I do think any such game would require Bethesda’s support, even though they are owned by Microsoft. I know people assume that Phil Spencer could simply force Bethesda to do something, that’s not the pattern from the studios that Microsoft has acquired.

That’s it for now. Looking forward to your questions. If I can answer them, I will.

Transcript (April 30th, 2022)[]


NEW APOCRYPHA ADDITIONS 4.30.22 (Version 1.1)


No. I will update this only when I feel like it.


I don’t fucking care. If you want to look a gift horse in the mouth, do it with something other than Fallout cause there ain’t no horses in the game.


There might be, somewhere. But the biggest reasons for no horses are as follows:

- They aren’t part of the game world (I mean this in the game mechanics sense). None of the Fallout teams had time to implement horses in the game, and realized it would cause a lot of game mechanic problems that we didn’t have the time or budget to solve (Bethesda probably has less of an excuse than we did, both at Interplay and Obsidian, we were always out of time and budget).

- The presence of horses would cause a lot of tech changes that we don’t account for in the environment, anywhere.

- People probably got really, really hungry at points in the Fallout timeline, and horses don’t usually survive that. You could also argue that dogs should be in this same category, but well… they’re not. All the dogs survived because they were led by an Eternal Dog Champion, Dogmeat, who would continually arise in a new incarnation every generation to protect lupinekind from extinction at the hands of humans.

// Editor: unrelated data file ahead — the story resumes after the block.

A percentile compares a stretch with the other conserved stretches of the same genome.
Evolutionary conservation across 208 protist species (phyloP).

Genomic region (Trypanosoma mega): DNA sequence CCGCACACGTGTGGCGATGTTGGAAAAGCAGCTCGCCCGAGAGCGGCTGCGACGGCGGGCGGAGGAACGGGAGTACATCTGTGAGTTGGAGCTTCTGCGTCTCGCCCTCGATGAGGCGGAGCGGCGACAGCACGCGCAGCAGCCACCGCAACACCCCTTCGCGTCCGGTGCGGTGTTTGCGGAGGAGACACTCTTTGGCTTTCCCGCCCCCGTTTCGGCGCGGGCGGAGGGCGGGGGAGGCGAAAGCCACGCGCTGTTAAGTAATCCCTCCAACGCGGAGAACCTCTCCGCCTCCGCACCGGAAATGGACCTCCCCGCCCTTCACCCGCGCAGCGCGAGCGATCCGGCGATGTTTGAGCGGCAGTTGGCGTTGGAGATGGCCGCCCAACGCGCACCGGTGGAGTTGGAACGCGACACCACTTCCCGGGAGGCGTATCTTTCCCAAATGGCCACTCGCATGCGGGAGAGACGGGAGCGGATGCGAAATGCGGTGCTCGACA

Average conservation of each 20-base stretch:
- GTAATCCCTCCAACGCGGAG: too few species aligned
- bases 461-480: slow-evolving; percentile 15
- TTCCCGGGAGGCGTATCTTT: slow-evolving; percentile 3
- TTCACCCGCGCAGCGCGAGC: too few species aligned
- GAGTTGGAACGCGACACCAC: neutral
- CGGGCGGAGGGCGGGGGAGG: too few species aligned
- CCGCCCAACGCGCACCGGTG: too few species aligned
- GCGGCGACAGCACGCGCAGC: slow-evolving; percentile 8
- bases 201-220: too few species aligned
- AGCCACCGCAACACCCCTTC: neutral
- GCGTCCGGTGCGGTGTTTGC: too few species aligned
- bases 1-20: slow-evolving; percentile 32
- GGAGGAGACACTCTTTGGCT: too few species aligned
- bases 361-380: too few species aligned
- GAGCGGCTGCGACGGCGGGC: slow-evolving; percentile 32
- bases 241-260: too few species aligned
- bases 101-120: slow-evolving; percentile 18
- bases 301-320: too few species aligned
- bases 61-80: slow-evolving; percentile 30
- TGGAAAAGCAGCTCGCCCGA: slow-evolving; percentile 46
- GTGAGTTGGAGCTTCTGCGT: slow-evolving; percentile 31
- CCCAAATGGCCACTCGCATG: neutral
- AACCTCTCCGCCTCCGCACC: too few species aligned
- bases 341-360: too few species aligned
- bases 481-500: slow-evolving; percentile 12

- One of the Fallout 3 (Bethesda) level designers once did a presentation about environmental storytelling, and in it, he showcased a Fallout level design sample where it looked like someone had ridden a motorcycle over a ramp and crashed (this is a poor description, it’s been a while). The crashed motorcycle was a cool visual storytelling moment, but then he ended the description of that scene with (paraphrased) “…but what’s wrong with this picture?”

  • After this, he then correctly pointed out why this motorcycle environmental set up, which was very well done and kind of funny for a player to find, was a mistake in the context of the game.
  • It implies motorcycles can be fixed and ridden in Fallout, which isn’t shown anywhere else. The player certainly can’t do it, but they certainly would want to do it if they could. Normally, this isn’t a question, but as soon as you see that motorcycle scene, you suddenly do question it.
  • Riding motorcycles is cool, so providing a hint that you might be able to ride one and then denying the player of that option is unfair, jarring, and reminds them the game world could have been more.

Horses are a similar concern. They may exist somewhere in the Fallout world in a vault or frozen or whatever, but their use as mounts, travel assists, and “tech” applications would have a big impact on the Fallout world that simply isn’t budget for or accounted for.


And I want to ride a talking deathclaw, but we all don’t get what we want. Besides, like with talking deathclaws, it’s not my call.


I don’t hate talking deathclaws, I hate what they represent.

Now before you misinterpret that as me actually hating talking deathclaws, I don’t.

In the context of Fallout and what it means for player actions, I absolutely do.